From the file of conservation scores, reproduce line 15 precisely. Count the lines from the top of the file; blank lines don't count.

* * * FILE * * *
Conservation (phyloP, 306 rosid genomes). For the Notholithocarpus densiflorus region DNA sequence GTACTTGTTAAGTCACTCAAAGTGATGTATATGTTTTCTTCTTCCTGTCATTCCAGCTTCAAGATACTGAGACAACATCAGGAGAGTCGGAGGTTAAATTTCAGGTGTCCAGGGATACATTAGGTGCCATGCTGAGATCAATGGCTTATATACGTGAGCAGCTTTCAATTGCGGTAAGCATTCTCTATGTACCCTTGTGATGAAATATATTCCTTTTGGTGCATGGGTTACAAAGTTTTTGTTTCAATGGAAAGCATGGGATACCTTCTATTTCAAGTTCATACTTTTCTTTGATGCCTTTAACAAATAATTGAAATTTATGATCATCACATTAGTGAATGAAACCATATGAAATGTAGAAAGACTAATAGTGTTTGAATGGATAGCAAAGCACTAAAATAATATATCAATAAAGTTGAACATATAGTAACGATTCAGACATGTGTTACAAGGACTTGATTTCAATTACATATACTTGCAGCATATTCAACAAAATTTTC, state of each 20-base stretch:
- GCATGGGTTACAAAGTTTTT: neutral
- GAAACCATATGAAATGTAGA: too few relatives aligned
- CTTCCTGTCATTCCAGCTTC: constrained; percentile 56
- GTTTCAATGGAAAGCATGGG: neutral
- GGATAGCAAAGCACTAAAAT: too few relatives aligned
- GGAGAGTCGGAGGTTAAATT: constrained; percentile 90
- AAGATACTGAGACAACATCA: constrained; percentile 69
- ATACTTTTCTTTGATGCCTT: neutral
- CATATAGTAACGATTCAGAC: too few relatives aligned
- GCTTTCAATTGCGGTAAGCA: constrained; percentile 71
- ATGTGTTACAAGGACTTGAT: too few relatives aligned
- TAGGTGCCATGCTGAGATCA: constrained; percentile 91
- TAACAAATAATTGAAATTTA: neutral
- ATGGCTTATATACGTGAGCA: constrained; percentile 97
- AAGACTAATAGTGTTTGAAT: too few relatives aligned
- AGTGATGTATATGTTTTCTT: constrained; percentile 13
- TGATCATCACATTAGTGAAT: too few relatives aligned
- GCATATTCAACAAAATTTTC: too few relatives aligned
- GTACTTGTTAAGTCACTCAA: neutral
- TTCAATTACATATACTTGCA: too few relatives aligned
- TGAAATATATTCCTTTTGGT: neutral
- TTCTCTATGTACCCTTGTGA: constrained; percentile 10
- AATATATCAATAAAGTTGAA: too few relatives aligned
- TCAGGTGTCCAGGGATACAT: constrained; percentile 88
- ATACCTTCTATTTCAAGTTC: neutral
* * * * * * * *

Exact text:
- ATGGCTTATATACGTGAGCA: constrained; percentile 97